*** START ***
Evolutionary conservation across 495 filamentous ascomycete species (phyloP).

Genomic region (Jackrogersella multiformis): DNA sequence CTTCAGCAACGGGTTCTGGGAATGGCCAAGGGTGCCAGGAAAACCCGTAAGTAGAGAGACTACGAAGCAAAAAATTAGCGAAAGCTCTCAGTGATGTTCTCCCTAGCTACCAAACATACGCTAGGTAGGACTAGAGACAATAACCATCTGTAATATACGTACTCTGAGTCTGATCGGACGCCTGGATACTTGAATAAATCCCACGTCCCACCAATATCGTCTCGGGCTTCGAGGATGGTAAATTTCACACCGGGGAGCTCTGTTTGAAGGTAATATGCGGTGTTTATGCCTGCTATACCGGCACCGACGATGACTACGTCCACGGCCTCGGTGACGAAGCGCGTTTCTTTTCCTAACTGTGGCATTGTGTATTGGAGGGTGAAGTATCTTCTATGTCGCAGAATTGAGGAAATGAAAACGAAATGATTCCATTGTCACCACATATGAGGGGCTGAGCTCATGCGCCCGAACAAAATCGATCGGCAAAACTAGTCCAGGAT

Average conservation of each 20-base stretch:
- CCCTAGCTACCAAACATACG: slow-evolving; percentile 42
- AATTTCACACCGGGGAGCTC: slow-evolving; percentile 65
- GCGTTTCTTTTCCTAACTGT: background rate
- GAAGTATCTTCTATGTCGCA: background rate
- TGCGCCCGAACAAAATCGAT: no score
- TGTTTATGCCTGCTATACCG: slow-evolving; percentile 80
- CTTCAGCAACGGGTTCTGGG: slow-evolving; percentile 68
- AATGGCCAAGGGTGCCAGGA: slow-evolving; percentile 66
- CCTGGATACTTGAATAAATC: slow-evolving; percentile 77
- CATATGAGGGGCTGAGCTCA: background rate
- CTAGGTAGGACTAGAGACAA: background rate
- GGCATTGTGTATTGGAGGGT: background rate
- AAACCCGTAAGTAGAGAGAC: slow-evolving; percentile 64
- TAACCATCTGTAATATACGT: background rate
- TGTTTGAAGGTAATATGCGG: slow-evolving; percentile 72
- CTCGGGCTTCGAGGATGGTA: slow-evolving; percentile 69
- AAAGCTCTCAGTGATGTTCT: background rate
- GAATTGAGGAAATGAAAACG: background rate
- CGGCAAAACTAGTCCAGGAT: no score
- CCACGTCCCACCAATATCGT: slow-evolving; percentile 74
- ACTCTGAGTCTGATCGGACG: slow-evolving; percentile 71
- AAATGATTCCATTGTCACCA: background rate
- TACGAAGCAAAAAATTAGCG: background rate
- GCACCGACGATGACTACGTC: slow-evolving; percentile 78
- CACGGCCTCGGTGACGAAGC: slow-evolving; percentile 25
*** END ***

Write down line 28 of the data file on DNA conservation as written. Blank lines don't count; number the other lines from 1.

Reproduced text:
- CACGGCCTCGGTGACGAAGC: slow-evolving; percentile 25